On the other hand, beans usually self-fertilize and will breed true from seed. Garlic and shallots normally reproduce asexually; cross-fertilization isn't an issue at all. These are ridiculously easy to save and propagate. My best recommendation would be to start with the easy plants, and work up to the trickier ones -- as CM said, maybe learn how to save one or a few new seeds every year. That's what I'm working towards.

hapibeli said...

Great post! My wife and I are seed savers, as well as organic gardeners, so we're right there.

Bill Pulliam said...

Uglee --

The Amish are far less self sufficient and independent of the fossil fuel society than most outsiders believe them to be, and are decreasingly independent with each generation. I talk to the older Amish around here and they worry that their own old ways are fading within their own community. They do not necessarily farm organically either. They are more and more growing a cash economy based on tourism and farmers markets. In my community, Amish are seen more and more regularly shopping in the Mall*Wart, to which they travel in regular gasoline vans. Don't read me as too harsh, they still know much about this stuff especially in the older generations. But in recent years I have seen Amish boys using gasoline weed-eaters and rototillers, been in Amish houses that were powered by propane, and seen a field that used to be plowed by horses every spring now being plowed by a diesel tractor.

The Amish are not motivated by environmentalism or sustainability. They are motivated by religious fundamentalism, family and community cohesion, and the desire to strictly observe their sabbath and scriptures as they understand them. Technology is evaluated on a case-by-case basis under these principles, not under ideas of sustainability.

So, the Amish are a good resource. But don't romanticize them or idolize them or make them out to be a primo model for sustainable living.

ezab said...

For a wonderful introduction to saving your own vegetable seeds, a downloadable booklet, go to:

The Seed Ambassadors also sell seeds adapted to the Pacific Northwest.
Go to:

There are many links to other seed-saving resources on the Seed Ambassadors website.

Kevin said...

Cherokee, how hard is it to graft a tree? There's an apple tree in the yard next to mine that hangs over the fence and easily half its produce falls in my yard, or can be picked from there. However since I rent and might eventually have to move, I'd like to have a little apple tree of my own, preferably in a container so I can take it with me if need be. Is it crazy to think I could graft something from that tree? Can this be done, and if so how?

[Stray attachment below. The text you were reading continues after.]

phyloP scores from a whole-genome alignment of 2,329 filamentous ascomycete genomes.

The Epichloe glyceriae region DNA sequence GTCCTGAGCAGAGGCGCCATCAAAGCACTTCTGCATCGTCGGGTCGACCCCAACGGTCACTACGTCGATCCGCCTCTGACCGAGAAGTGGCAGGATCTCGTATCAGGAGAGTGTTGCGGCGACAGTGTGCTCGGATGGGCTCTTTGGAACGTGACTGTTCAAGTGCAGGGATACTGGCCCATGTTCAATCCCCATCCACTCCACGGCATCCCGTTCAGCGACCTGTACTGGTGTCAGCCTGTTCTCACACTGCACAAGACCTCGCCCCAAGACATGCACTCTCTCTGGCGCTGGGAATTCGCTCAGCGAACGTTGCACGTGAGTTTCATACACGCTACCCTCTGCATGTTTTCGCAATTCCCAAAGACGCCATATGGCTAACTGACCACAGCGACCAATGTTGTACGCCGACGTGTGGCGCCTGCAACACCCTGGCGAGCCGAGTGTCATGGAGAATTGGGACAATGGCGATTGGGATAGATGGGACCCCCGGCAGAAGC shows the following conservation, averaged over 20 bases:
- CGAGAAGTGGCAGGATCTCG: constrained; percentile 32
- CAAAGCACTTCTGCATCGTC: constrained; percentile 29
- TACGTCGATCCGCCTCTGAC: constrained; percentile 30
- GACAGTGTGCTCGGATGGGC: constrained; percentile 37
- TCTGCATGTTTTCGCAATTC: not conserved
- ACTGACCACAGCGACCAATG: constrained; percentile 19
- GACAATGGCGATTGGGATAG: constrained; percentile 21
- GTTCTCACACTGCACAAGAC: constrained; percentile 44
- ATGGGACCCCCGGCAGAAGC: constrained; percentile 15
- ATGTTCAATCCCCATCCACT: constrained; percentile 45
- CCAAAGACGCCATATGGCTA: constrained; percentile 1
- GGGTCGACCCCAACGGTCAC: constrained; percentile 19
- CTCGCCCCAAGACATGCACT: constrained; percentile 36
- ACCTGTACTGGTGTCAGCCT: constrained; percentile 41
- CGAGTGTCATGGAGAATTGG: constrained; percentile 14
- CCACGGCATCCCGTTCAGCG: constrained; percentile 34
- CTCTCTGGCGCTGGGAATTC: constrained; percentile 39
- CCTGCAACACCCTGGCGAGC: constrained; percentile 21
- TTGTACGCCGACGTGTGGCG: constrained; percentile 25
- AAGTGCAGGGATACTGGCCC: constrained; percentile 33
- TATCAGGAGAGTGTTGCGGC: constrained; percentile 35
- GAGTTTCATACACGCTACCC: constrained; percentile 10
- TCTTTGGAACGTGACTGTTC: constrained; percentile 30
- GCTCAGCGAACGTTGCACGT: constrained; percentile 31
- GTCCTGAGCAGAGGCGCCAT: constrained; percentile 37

Adrian Skilling said...

Great practical post again JMG with some good background philosophy. A good book from the UK is:

This has inspired me to save seed. I've done a lot of the easier crops like peas, beans, garlic (just leave it in the ground!), tomatoes and some more tricky ones like pumpkins (using hand-pollination). Check out (UK) a gem of a company. Not only do they sell great open-pollinated seeds but they tell how to save seed.

I would recommend saving large batches every few years of some crops every few years depending on number of year viability. I've yet to properly manage when and what to save. Still learning. You need to take care though, it'd be easy to get poor saved seeds for Brassicas for instance.

ezab said...

When you want seeds for medicinal herbs, try Horizon Herbs, in Williams, Oregon. They carry many herbs, including rare varieties. Find them online at

In addition, I use, which carries herb seed as well as many unusual flowers. For example, they carry seed for calendula officinalis, the medicinal variety of calendula.

Richard said...

About fedco, I've gotten seed form them and most of them were good, but I just thought I'd mention that their "Laurentian Rutabaga" that I planted this year was bad seed, a few of them had good form but the rest were horrible, some forming hard carrot-shaped roots and not bulbing out at all, many with a solid white coloring and an unpleasant taste. The tops were irregular too. I have experience growing rutabagas in my location, so I know it was real bad seed, either crossed accidentally or the plantings not rogued or selected for a number of years. Fedco is far from the worst, but be aware that many seed companies sell poor seed to home gardeners because for most gardeners as opposed to market growers, they'll think it's something they did and never think to suspect poor seed. Steve Solomon gives an excellent insiders view of the seed industry in his book "Gardening When it Counts"

Don Plummer said...

@Bill Pulliam:
For what it's worth, it's quite inaccurate, and somewhat offensive, to call the Amish "fundamentalists." Christian Fundamentalism was a reaction to the so-called "Modernist" movement in American Protestant Christianity in the late nineteenth and early twentieth century. Fundamentalism, therefore, was strictly an American and a Protestant movement.

The Amish, on the other hand, are descended from the Anabaptist movement, which has its roots in sixteenth century Europe. Anabaptists are usually considered part of the Protestant Reformation, but most other Protestants at the time were wary of them and, in fact, many persecuted them. Their insistence on separation of church and state (a novel doctrine at the time) and their refusal to take part in warfare caused them to be perceived as a threat.